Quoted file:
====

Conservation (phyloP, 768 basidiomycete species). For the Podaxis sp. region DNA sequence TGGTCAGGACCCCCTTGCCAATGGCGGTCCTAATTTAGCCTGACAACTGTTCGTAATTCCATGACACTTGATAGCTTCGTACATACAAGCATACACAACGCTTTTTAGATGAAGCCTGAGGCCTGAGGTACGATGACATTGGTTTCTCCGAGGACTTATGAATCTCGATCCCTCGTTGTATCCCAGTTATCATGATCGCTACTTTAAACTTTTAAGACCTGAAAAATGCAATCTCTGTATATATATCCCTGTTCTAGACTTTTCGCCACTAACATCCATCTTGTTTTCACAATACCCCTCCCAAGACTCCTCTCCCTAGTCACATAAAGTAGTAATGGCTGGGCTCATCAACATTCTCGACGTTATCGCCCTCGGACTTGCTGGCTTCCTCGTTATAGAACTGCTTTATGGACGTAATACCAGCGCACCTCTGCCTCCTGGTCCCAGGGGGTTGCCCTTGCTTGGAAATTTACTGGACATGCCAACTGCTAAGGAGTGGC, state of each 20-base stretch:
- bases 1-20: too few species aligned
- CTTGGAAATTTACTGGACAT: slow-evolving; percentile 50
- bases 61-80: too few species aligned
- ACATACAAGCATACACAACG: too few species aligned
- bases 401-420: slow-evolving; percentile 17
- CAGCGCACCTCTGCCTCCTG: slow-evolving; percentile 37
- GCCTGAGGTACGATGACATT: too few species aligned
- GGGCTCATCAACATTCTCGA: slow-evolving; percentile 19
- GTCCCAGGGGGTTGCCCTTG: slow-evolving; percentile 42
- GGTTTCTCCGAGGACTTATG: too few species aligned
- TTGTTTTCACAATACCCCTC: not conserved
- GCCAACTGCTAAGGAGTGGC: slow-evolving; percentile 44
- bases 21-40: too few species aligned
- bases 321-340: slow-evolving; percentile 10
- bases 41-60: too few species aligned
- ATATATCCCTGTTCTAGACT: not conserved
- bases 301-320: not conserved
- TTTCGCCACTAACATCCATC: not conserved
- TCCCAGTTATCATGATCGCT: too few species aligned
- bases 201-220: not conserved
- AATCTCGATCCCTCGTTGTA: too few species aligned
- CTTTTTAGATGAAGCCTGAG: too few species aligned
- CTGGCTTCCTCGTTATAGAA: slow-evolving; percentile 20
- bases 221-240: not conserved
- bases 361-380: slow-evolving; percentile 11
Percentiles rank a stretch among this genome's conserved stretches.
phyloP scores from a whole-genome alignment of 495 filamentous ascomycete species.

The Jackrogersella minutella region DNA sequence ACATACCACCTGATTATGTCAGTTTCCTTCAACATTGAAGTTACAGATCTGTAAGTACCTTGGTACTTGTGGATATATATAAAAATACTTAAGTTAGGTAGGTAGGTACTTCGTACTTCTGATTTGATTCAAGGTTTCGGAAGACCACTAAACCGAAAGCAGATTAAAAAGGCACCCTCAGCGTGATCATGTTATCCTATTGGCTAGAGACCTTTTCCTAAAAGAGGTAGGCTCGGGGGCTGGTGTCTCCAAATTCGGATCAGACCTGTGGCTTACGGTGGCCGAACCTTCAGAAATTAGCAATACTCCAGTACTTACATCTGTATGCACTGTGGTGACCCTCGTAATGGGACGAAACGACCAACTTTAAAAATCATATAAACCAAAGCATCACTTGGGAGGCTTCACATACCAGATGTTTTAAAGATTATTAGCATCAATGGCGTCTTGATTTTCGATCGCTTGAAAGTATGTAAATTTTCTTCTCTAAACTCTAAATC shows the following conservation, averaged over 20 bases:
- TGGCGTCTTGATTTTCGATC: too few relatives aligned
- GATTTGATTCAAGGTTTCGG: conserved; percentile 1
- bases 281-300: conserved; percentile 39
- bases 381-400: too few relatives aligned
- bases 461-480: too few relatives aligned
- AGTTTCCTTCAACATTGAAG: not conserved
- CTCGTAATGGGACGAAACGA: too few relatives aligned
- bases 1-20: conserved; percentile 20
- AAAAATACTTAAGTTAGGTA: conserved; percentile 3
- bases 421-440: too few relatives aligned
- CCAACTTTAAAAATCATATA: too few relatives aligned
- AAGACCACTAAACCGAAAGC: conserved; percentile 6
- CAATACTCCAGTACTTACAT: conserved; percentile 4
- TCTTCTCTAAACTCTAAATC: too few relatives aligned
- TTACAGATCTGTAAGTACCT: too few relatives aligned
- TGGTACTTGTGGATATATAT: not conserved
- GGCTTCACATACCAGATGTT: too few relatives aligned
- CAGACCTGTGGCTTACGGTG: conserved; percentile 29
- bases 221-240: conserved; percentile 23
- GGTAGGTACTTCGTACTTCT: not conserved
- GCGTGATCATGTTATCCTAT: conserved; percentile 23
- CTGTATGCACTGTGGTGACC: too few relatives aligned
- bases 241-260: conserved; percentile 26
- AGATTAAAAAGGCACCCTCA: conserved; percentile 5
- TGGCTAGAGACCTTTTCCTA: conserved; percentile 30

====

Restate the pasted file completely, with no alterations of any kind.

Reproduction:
Conservation (phyloP, 768 basidiomycete species). For the Podaxis sp. region DNA sequence TGGTCAGGACCCCCTTGCCAATGGCGGTCCTAATTTAGCCTGACAACTGTTCGTAATTCCATGACACTTGATAGCTTCGTACATACAAGCATACACAACGCTTTTTAGATGAAGCCTGAGGCCTGAGGTACGATGACATTGGTTTCTCCGAGGACTTATGAATCTCGATCCCTCGTTGTATCCCAGTTATCATGATCGCTACTTTAAACTTTTAAGACCTGAAAAATGCAATCTCTGTATATATATCCCTGTTCTAGACTTTTCGCCACTAACATCCATCTTGTTTTCACAATACCCCTCCCAAGACTCCTCTCCCTAGTCACATAAAGTAGTAATGGCTGGGCTCATCAACATTCTCGACGTTATCGCCCTCGGACTTGCTGGCTTCCTCGTTATAGAACTGCTTTATGGACGTAATACCAGCGCACCTCTGCCTCCTGGTCCCAGGGGGTTGCCCTTGCTTGGAAATTTACTGGACATGCCAACTGCTAAGGAGTGGC, state of each 20-base stretch:
- bases 1-20: too few species aligned
- CTTGGAAATTTACTGGACAT: slow-evolving; percentile 50
- bases 61-80: too few species aligned
- ACATACAAGCATACACAACG: too few species aligned
- bases 401-420: slow-evolving; percentile 17
- CAGCGCACCTCTGCCTCCTG: slow-evolving; percentile 37
- GCCTGAGGTACGATGACATT: too few species aligned
- GGGCTCATCAACATTCTCGA: slow-evolving; percentile 19
- GTCCCAGGGGGTTGCCCTTG: slow-evolving; percentile 42
- GGTTTCTCCGAGGACTTATG: too few species aligned
- TTGTTTTCACAATACCCCTC: not conserved
- GCCAACTGCTAAGGAGTGGC: slow-evolving; percentile 44
- bases 21-40: too few species aligned
- bases 321-340: slow-evolving; percentile 10
- bases 41-60: too few species aligned
- ATATATCCCTGTTCTAGACT: not conserved
- bases 301-320: not conserved
- TTTCGCCACTAACATCCATC: not conserved
- TCCCAGTTATCATGATCGCT: too few species aligned
- bases 201-220: not conserved
- AATCTCGATCCCTCGTTGTA: too few species aligned
- CTTTTTAGATGAAGCCTGAG: too few species aligned
- CTGGCTTCCTCGTTATAGAA: slow-evolving; percentile 20
- bases 221-240: not conserved
- bases 361-380: slow-evolving; percentile 11
Percentiles rank a stretch among this genome's conserved stretches.
phyloP scores from a whole-genome alignment of 495 filamentous ascomycete species.

The Jackrogersella minutella region DNA sequence ACATACCACCTGATTATGTCAGTTTCCTTCAACATTGAAGTTACAGATCTGTAAGTACCTTGGTACTTGTGGATATATATAAAAATACTTAAGTTAGGTAGGTAGGTACTTCGTACTTCTGATTTGATTCAAGGTTTCGGAAGACCACTAAACCGAAAGCAGATTAAAAAGGCACCCTCAGCGTGATCATGTTATCCTATTGGCTAGAGACCTTTTCCTAAAAGAGGTAGGCTCGGGGGCTGGTGTCTCCAAATTCGGATCAGACCTGTGGCTTACGGTGGCCGAACCTTCAGAAATTAGCAATACTCCAGTACTTACATCTGTATGCACTGTGGTGACCCTCGTAATGGGACGAAACGACCAACTTTAAAAATCATATAAACCAAAGCATCACTTGGGAGGCTTCACATACCAGATGTTTTAAAGATTATTAGCATCAATGGCGTCTTGATTTTCGATCGCTTGAAAGTATGTAAATTTTCTTCTCTAAACTCTAAATC shows the following conservation, averaged over 20 bases:
- TGGCGTCTTGATTTTCGATC: too few relatives aligned
- GATTTGATTCAAGGTTTCGG: conserved; percentile 1
- bases 281-300: conserved; percentile 39
- bases 381-400: too few relatives aligned
- bases 461-480: too few relatives aligned
- AGTTTCCTTCAACATTGAAG: not conserved
- CTCGTAATGGGACGAAACGA: too few relatives aligned
- bases 1-20: conserved; percentile 20
- AAAAATACTTAAGTTAGGTA: conserved; percentile 3
- bases 421-440: too few relatives aligned
- CCAACTTTAAAAATCATATA: too few relatives aligned
- AAGACCACTAAACCGAAAGC: conserved; percentile 6
- CAATACTCCAGTACTTACAT: conserved; percentile 4
- TCTTCTCTAAACTCTAAATC: too few relatives aligned
- TTACAGATCTGTAAGTACCT: too few relatives aligned
- TGGTACTTGTGGATATATAT: not conserved
- GGCTTCACATACCAGATGTT: too few relatives aligned
- CAGACCTGTGGCTTACGGTG: conserved; percentile 29
- bases 221-240: conserved; percentile 23
- GGTAGGTACTTCGTACTTCT: not conserved
- GCGTGATCATGTTATCCTAT: conserved; percentile 23
- CTGTATGCACTGTGGTGACC: too few relatives aligned
- bases 241-260: conserved; percentile 26
- AGATTAAAAAGGCACCCTCA: conserved; percentile 5
- TGGCTAGAGACCTTTTCCTA: conserved; percentile 30